Tyee Time in the Sound

As June rounds the corner into July and August, peak salmon season is in full swing. Visitors to the coast often spend their time taking in the surf, the sights, the beaches and the forests, but overlook (and miss out on) a favourite West Coast pastime. While the fishing season started out strong to begin with, it’s only recently that charters have been bringing in the coast’s notorious Tyees (Chinook salmon larger than 30lbs). That’s a lot of edible souvenir to take home! Besides the fresh fish, there’s nothing quite like a true, West Coast fishing experience.

Last summer, I groaned as my 4:30am alarm blared into my ears. I stumbled to my pile of laid out layers, pulled on shoes and traded in the warmth of my house for the still brisk early morning air thinking, This’d better be worth it. Armed with a thermos of coffee, the stillness of Ucluelet first thing in the morning had my eyes widening with wonder rather than wakefulness. Because I’d moved to Ucluelet during high tourist season, I’d never seen the place so perfectly peaceful. Rounding the turn into the marina, the first signs of life greeted my eyes. Guides paced the docks making ticks on memorized checklists and sleepy guests climbed unsteadily into boats. Eventually, a motor came to life and killed the silence, and then another. They politely took turns to take to the seas. My own boat was a 29’ Baha via Salmon Eye Charters and I sat with my seat facing backwards as the sun began to rise. It slowly lit the gray morning into a warm series of orange, to yellow, to clear blue skies. Out into the Sound the boat roared. A charming view of Ucluelet retreated into the coastline of trees and rocks.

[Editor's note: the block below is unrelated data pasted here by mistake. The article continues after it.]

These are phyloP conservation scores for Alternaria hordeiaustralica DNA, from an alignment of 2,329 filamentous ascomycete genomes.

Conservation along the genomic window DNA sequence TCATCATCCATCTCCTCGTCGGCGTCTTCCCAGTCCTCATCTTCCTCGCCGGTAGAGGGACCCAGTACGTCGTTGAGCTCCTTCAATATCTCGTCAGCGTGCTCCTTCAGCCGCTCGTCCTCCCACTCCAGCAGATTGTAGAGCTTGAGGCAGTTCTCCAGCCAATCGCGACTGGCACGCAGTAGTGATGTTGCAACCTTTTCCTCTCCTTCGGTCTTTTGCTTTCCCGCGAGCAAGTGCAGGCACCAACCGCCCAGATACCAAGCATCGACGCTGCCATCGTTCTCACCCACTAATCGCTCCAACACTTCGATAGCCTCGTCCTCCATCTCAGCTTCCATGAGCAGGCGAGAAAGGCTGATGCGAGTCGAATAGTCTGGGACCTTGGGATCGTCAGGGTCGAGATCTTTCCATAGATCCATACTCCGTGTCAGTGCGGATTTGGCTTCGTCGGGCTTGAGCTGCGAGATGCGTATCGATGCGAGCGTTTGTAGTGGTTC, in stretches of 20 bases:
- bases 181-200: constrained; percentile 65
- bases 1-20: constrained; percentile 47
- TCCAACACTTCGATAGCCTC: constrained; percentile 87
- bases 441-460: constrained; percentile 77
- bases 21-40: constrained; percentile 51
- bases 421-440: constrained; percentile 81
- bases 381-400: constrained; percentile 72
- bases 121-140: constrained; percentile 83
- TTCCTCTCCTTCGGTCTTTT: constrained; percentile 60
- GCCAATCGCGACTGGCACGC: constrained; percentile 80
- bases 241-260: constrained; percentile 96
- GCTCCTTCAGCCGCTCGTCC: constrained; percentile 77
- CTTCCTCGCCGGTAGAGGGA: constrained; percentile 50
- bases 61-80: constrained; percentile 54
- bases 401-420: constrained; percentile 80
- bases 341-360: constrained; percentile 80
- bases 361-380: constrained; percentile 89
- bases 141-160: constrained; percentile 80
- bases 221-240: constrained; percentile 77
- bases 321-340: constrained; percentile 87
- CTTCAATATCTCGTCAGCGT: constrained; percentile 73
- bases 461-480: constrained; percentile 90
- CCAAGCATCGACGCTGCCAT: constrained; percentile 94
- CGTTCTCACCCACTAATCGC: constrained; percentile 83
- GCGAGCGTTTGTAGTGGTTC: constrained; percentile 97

Perhaps it was the coffee, or just the thrill of moving with the rise and fall of the waves as the fishing boat cut out into the open ocean that finally had me feeling awake. As the engine was cut and the rods were prepared, I took the time to admire the coastline. Its beauty is somehow more evident when you see it from the water. As the morning lapsed into afternoon, the rush of a hit on the line was balanced with kicking back with my feet on the cooler in the sun – a perfect combination for a summer’s day. My own fair sized Chinook hit the line early on and as the rod popped, I made a leap for the reel. Keep the rod tip up, played in my head like a mantra as I battled it to the boat, my hip braced against the side. There is no more satisfying feeling than the weight of a salmon on the line. For the other part of the day I watched other fishing boats bringing up salmon from afar, jigged for rockfish and lingcod and fought to make my legs serve properly as sea legs. I thought I’d grown accustomed to the typical sounds of a fishing boat and the ocean, when suddenly a sound like a massive exhalation of air reached my ears.

 

 

 

“Was that a whale?” And then I saw its back. Breaking the surface in a massive gray and barnacled island, the gentle giant gracefully passed us by. Once, twice, three times? I forgot to count as the Gray Whale marked its path with puffs of mist into the blue sky. When it was finally time to head back to the harbour, I figured I’d seen the most I could of coastal life in one day. As if to prove me wrong, a single sea lion chased our wake in hopes of a snack as we bobbed back in to shore. I didn’t catch a tyee that season, but the feeling is addicting. Maybe this summer will be the one.

 

Contributed by: Laurissa Cebryk